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13 of 13 people found the following review helpful By A Customer on November 12, 1998
Format: Audio CD
This is one of his best. "Time Further Out" just shows how good he is and how his music can be soothing and swinging at the same time. David Brubreck does it all on this album. He has his piano skills mixed with the wonders of Paul Desmond, Joe Morello, and Eugene Wright. If you want a CD with swing and rythym, this masterpiece is the one for you!
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11 of 11 people found the following review helpful By Giordano Bruno on January 9, 2013
Format: Audio CD
... he seems closer than ever to "immortal" and this is my all-time favorite of his albums, both for its quality of performance and its quality of sound recording.

Some jazz musicians let their fingers do most of their musical thinking. That's not as random or risky as it sounds. A large part of the fundamentals of European music theory is built into the instruments of European music -- the scales, pitches, intervals, tonalities, etc. Jazz has clung rather conservatively to those instruments, making it basically a European art even when its affect is most Afro-American. On a sax or clarinet, what the fingers can do the fingers will do, and what the fingers can't do no amount of intellect will. It's a bit more 'complicated' on piano, of course. Brubeck was capable of loose finger improv, but it wasn't his forte. He didn't have the fast fingers of a Benny Green. So he needed more of ...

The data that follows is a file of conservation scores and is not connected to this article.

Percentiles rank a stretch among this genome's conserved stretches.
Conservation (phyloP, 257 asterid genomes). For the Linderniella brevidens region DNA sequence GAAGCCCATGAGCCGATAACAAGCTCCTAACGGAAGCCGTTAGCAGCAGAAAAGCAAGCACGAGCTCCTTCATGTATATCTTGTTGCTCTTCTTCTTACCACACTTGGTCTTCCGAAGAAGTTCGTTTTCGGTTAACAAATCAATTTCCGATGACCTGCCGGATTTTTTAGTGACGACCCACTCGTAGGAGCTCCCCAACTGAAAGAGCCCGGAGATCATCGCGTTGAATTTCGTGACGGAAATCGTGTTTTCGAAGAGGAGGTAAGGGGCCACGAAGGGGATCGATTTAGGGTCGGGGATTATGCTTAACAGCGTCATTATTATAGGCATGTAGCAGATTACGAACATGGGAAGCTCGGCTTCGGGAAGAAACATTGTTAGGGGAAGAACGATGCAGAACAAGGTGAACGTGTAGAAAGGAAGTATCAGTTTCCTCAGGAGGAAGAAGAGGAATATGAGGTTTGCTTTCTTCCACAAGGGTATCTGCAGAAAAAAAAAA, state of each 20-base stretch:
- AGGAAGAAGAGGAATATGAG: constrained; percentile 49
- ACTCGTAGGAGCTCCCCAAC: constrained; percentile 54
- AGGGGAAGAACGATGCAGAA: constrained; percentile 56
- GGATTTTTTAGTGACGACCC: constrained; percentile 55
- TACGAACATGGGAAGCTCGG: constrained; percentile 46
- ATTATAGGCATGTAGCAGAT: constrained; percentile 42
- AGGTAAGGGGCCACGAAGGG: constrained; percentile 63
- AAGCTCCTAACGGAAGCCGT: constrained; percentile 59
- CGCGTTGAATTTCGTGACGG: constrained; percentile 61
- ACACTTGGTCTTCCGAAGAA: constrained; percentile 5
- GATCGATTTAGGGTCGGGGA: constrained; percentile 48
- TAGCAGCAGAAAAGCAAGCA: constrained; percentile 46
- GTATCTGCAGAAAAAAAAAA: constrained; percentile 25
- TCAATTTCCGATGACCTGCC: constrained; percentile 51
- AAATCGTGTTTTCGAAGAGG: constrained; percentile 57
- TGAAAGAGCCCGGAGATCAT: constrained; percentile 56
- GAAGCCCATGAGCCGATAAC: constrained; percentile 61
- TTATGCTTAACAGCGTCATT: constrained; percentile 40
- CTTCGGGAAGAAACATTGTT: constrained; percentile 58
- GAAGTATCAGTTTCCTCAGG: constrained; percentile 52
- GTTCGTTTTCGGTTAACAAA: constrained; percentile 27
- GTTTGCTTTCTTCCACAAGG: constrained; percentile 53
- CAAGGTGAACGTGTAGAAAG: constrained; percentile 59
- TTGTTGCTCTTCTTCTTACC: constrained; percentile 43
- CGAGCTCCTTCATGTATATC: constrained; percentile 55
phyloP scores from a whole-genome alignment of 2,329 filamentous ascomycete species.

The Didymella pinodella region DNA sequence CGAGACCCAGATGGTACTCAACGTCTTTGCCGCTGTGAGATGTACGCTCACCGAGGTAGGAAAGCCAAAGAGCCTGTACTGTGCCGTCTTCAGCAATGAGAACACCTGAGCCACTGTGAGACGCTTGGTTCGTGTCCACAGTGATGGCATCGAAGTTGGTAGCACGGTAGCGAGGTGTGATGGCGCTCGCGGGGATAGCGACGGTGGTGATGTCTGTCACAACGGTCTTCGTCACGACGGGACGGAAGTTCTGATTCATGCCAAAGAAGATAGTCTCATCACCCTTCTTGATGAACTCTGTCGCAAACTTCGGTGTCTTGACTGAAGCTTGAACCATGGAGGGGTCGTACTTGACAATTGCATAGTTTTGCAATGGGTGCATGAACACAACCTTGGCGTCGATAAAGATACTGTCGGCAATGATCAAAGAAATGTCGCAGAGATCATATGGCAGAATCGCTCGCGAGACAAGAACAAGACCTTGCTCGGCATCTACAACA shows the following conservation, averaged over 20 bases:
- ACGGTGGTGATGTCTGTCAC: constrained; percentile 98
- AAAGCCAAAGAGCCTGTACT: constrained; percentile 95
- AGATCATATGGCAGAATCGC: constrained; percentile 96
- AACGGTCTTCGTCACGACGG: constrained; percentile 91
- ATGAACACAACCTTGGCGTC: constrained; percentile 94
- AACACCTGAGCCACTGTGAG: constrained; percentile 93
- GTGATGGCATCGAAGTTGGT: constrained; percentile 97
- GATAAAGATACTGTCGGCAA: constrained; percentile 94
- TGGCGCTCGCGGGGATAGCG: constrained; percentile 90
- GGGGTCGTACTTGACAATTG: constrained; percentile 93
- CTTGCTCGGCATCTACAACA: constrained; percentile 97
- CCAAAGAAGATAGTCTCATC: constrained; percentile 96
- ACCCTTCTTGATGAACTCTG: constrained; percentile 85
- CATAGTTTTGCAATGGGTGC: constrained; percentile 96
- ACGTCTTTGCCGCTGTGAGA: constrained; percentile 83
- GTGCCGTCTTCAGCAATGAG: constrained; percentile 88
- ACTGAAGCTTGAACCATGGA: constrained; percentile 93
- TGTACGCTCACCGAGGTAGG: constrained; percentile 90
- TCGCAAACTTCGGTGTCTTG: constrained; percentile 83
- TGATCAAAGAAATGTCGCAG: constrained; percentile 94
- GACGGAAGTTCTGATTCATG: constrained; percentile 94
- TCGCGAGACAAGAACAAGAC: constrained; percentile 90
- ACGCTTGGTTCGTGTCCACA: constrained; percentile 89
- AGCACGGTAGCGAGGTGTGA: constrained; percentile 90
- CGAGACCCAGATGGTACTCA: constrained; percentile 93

Musical Memory. Lots of jazz improv is the assembling of musical memories, the releasing of such memories from some subconscious reservoir in the hind cortex of the brain: licks and scraps of previous sessions, borrowings, mutations. Charlie Parker, dare I say, was the ultimate master of such music from memory; who could ever predict when a phrase of Wagner or Bartok would emerge from a chorus of "Now's the Time"? Brubeck's emergent allusions are more often in the opposite vein: bits of old-time funk, boogie-woogie, tongue in cheek. You'll hear plenty of these on this CD.